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Driverless cars could be the big thing that vaults Google over Apple

January 27th, 2013 at 10:01 AM
Google Driverless Car

Apple (AAPL) may not be the most valuable over company in the world anymore, but it’s still by far the most valuable tech company, as its market cap of around $416 billion easily tops Google’s (GOOG) $248 billion valuation and Microsoft’s (MSFT) $233 billion valuation. Over at Forbes, Chunka Mui makes an interesting case that Google’s investment in driverless car technology will be an absolute goldmine for the company in the coming years that could even vault it past its rivals in Cupertino.

“The driverless car has broad implications for society, for the economy and for individual businesses,” he writes. “Just in the U.S., the car puts up for grab some $2 trillion a year in revenue and even more market cap. It creates business opportunities that dwarf Google’s current search-based business and unleashes existential challenges to market leaders across numerous industries, including car makers, auto insurers, energy companies and others that share in car-related revenue.”

Why does Mui think driverless cars are going to be such an enormous hit? A significant part of it is safety. Car accidents cause almost 34,000 deaths and 240,000 hospitalizations every year. If Google’s self-driving cars can prevent the vast majority of these accidents, as Google claims they can, then we’re talking about a technology that can literally save thousands of lives. And what’s more, Mui notes that “even if Google is way off” in its safety estimates, “the improvement in safety will be startling.” And if driving becomes significantly safer, that means auto insurance will become vastly cheaper as well, which will certainly be a major incentive for consumers to throw down cash for driverless cars in the future.

Mother Jones’ Kevin Drum also thinks that driverless cars could be revolutionary for American transportation, and not just for safety reasons. From a marketing perspective. Drum thinks car companies will be able to pitch driverless cars as the best way to have a stress-free commute — after all, who wouldn’t rather be playing Angry Birds on their smartphone or tablet instead of paying attention to the road? Drum also thinks that driverless cars will reduce the need for car ownership since they’ll make carpooling vastly more efficient.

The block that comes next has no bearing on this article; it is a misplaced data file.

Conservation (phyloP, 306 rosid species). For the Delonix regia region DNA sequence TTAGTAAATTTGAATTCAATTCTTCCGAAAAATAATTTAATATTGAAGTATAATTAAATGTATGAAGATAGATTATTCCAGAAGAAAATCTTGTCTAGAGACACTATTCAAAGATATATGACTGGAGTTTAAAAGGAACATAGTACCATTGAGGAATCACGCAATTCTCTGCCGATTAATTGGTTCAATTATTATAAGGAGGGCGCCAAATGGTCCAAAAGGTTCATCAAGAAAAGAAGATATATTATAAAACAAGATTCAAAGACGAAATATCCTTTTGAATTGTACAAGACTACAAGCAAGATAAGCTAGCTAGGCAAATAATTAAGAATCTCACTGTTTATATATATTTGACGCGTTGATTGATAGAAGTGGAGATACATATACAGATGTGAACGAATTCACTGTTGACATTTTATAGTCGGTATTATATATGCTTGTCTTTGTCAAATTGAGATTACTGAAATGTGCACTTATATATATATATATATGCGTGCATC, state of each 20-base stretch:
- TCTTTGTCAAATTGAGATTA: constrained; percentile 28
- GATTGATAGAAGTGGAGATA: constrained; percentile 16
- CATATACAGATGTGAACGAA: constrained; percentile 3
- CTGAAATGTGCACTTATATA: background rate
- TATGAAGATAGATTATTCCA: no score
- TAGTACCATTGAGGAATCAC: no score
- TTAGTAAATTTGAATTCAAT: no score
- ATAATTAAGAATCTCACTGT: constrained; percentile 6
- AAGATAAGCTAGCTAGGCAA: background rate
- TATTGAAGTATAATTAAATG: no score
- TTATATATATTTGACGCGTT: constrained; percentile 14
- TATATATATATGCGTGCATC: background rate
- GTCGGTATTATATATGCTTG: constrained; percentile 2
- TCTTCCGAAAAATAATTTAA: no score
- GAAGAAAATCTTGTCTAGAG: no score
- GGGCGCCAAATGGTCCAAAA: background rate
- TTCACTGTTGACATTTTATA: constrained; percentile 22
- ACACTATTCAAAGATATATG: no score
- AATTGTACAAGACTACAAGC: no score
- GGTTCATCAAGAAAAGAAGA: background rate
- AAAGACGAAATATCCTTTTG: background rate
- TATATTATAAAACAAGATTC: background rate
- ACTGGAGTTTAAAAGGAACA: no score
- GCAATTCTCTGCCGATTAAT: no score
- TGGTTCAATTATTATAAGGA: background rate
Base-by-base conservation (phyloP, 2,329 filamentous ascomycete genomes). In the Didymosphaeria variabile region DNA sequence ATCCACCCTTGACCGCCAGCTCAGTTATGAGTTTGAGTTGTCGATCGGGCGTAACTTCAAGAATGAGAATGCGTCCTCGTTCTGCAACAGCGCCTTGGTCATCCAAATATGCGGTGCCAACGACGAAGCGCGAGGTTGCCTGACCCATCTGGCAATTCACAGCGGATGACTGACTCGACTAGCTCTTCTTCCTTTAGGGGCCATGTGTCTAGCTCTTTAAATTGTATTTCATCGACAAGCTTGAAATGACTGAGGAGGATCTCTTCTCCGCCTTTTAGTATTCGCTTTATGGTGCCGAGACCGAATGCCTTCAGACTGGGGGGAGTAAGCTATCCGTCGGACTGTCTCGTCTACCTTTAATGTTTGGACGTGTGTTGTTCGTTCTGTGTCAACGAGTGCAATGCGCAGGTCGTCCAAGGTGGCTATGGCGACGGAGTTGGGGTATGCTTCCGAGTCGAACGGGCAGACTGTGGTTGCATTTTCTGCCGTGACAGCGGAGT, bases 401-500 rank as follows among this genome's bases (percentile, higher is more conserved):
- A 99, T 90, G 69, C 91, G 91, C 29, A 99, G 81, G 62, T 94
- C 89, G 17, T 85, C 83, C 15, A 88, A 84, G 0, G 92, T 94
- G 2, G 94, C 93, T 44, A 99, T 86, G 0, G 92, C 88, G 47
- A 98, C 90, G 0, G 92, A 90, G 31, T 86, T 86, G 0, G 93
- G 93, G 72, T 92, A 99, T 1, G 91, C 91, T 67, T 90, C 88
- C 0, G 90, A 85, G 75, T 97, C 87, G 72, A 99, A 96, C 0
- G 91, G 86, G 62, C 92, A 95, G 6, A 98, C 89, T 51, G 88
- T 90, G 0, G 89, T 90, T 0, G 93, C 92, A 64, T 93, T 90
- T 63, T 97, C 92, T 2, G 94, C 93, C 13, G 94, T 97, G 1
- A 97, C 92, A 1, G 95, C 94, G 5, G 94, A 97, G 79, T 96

“I think that genuine self-driving cars will be available within a decade and that they’ll be big game changers,” he writes. “When you’re not actually driving a car yourself, for example, you don’t care much about how powerful it is. So you’ll be happy to chug along in a super-efficient car, reading a book or playing on your phone. You’ll be more willing to share a car, since automated systems will be able to quickly put together carpools with guaranteed maximums on wait time. And of course, driverless cars will be fundamentally more fuel-efficient since computers can drive cars better than humans can.”

While driverless cars still have a lot of hurdles to go through before they become everyday technology, their appeal is plain to see for anyone who’s ever been stuck behind traffic during their morning commute in the wake of a major accident. And if Google positions itself to take advantage of this major shift in technology over the next decade, it could easily become the most valuable company in the entire world.




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